Published: June 1, 2015 By

Melinda MacInnis

Saving the Rhinos

It was from a jeep on a 2008 game drive in Swaziland that Melinda MacInnis (MCreatWrit’97) saw her first wild rhinoceroses, a mother and calf.

“I got to really look into the eye of this mother,” says MacInnis, then a vacationing English teacher from Los Angeles. “I could see how truly beautiful they are and special in the world.”

It was a defining moment that changed her life. Appalled by the number of rhinos killed by poachers for the black market value of their horns, MacInnis decided to make a documentary, initially in her spare time, largely at her own expense and without any filmmaking experience. The Price, scheduled for release early next year, took her to 12 countries and earned her National Geographic 2014 Traveler of the Year honors.

“We call our film The Price not just because of the insane value put on rhino horns and ivory and pangolin [anteater] scales, but because the price of us not fixing these global problems is just as high,” says MacInnis.

Through its Traveler of the Year awards, National Geographic Traveler “celebrates individuals who travel with passion and purpose, have an exceptional story to tell, and represent a style of travel, motivation or method that can inform and inspire us all.”

“Melinda’s work to raise awareness of the existential threat to rhinos is tragically timely,” says George Stone, a National Geographic editor at large. “What she discovered changed her life, and her documentary has the potential to change how tons of other people think about conservation issues in general.”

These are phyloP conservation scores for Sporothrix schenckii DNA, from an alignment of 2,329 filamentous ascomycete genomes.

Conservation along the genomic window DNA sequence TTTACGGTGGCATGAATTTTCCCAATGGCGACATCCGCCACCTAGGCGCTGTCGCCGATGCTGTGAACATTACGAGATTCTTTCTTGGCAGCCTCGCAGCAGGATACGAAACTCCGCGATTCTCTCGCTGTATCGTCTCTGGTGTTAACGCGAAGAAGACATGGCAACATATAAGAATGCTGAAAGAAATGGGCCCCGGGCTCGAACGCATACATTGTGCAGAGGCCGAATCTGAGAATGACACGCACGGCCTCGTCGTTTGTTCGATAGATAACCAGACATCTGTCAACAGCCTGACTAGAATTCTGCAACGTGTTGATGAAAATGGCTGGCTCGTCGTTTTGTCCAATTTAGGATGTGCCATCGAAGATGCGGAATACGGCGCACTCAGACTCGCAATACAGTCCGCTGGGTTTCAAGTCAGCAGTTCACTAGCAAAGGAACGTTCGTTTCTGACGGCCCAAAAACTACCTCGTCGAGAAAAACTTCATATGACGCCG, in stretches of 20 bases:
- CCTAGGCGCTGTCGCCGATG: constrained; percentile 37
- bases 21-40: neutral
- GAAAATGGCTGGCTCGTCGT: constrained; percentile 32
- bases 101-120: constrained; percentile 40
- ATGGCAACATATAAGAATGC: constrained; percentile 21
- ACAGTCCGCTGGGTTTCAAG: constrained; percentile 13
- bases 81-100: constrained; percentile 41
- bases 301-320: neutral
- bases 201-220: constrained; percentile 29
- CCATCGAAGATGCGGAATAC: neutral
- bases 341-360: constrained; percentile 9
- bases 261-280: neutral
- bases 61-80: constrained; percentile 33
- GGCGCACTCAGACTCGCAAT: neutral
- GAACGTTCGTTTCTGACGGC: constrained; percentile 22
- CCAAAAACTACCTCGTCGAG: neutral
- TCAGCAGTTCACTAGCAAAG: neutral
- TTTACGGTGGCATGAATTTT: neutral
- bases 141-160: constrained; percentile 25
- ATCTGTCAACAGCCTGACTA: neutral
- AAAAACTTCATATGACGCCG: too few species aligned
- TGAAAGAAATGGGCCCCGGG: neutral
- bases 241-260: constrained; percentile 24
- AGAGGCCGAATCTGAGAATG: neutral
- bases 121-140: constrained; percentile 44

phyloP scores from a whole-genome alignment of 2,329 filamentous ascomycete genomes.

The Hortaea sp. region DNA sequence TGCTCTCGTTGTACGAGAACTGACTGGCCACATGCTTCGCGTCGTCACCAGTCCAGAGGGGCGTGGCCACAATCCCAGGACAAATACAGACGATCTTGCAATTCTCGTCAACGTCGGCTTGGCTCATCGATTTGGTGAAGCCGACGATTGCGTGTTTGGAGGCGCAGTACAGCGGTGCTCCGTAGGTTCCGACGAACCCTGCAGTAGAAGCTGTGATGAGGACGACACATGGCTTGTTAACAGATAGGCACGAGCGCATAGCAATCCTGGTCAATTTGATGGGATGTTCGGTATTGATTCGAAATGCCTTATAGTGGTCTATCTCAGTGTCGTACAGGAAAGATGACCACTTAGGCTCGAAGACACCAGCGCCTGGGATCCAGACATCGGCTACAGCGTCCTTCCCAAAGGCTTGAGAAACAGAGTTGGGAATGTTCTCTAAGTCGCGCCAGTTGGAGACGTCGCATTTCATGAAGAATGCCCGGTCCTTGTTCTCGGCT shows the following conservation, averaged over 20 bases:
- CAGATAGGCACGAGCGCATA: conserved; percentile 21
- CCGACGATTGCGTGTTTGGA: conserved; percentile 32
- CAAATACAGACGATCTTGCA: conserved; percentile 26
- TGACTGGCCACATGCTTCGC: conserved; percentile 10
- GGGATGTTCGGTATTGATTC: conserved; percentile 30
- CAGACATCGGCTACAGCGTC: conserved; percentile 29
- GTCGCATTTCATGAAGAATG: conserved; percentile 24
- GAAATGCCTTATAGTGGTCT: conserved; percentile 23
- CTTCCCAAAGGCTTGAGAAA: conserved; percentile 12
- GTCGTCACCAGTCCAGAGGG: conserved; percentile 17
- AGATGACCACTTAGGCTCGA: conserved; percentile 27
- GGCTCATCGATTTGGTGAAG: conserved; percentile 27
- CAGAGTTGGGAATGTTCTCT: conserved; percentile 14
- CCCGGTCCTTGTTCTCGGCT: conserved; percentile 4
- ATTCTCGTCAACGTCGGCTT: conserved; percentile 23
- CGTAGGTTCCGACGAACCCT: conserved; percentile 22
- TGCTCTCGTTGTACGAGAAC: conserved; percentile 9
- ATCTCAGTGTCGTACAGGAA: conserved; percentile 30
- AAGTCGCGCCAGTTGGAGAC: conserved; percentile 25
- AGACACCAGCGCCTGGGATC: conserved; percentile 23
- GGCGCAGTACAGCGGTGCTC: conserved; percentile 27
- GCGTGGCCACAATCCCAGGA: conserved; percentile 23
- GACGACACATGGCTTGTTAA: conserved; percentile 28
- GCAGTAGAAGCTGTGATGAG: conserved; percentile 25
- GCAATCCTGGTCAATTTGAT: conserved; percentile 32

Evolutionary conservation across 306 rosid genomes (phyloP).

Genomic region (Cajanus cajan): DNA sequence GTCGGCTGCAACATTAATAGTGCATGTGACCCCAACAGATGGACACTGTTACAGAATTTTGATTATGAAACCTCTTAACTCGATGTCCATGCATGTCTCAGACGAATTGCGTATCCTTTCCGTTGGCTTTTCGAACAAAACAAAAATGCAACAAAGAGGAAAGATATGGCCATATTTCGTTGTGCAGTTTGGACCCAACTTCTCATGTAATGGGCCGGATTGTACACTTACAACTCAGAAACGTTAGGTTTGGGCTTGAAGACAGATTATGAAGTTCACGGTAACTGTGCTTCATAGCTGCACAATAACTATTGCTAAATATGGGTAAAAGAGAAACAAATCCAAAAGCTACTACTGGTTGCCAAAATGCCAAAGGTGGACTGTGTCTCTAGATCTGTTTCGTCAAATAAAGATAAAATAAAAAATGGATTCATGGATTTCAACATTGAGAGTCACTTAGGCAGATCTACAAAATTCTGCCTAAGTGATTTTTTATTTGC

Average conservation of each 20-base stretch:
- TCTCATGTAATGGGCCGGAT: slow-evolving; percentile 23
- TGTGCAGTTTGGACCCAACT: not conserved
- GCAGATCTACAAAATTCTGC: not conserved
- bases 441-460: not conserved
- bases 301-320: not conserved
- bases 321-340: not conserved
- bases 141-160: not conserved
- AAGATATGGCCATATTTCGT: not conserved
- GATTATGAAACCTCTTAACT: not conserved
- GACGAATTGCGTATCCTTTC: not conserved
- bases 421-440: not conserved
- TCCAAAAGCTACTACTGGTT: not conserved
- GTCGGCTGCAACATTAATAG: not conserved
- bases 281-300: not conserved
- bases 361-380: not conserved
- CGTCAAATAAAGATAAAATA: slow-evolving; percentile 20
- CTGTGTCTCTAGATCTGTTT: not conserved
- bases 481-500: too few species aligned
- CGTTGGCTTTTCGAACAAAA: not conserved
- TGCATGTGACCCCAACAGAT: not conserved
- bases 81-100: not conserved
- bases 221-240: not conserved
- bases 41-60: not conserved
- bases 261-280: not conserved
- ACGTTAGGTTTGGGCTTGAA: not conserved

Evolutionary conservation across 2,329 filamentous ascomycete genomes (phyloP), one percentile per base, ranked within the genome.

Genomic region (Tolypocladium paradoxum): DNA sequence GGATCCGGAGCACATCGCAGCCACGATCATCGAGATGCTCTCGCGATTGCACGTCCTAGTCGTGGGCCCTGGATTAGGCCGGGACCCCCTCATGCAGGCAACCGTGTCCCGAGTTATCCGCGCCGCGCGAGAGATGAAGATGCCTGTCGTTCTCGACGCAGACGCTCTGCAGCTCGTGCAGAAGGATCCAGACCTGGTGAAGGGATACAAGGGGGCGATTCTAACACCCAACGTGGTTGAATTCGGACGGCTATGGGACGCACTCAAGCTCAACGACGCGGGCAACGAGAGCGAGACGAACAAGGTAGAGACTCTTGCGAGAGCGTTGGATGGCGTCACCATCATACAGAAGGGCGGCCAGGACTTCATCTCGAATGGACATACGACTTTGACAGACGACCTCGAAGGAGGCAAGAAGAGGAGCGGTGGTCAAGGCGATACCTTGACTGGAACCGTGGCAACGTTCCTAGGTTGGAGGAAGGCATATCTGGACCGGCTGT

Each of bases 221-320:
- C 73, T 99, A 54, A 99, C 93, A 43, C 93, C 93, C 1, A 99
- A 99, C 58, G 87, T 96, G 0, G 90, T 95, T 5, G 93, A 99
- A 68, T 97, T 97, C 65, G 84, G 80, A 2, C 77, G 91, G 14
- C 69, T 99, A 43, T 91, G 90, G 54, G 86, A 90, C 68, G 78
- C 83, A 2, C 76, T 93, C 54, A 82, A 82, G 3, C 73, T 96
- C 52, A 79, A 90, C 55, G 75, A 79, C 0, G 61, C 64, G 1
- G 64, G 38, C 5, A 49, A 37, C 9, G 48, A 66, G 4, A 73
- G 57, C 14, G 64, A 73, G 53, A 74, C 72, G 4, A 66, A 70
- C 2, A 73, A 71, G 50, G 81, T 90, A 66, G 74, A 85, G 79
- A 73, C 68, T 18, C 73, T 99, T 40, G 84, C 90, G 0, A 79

Rhino horns are valued at $65,000 a kilogram on the black market, according to MacInnis. Largely due to poachers, the rhino population has shrunk to an estimated 25,000 from about 500,000 a century ago.

“I was so moved finding out that this really iconic creature was being slaughtered for such a tiny part of its body,” she says.

Poachers typically kill rhinos before taking their horns, but not always.

“It is unspeakable suffering as it bleeds to death without the front of its face,” says MacInnis. “It isn’t just unjust, it is unbelievably inhumane that this is happening.”

So she took action, recruiting cinematographer and fellow animal advocate John Mans (Film’89) and four other CU alumni as crew.

“The infrastructure and willingness to protect wildlife in Swaziland is strong, and hopefully with Melinda’s movie, it will be one of the rare stories that comes out of Africa with a happy ending,” says Mans. “I’m proud to have shed some light on their difficult task of saving Swazi wildlife.”

MacInnis hopes both to call attention to the rhino’s plight and to offer suggestions for how people can influence the way humans treat other animals.

“The rhino is a gatekeeper,” she says. “If we let the rhino disappear, what else are we going to let go? But if we come together internationally to save the rhino, then it’s a template for saving everything else.”

Photography by Angie Wilson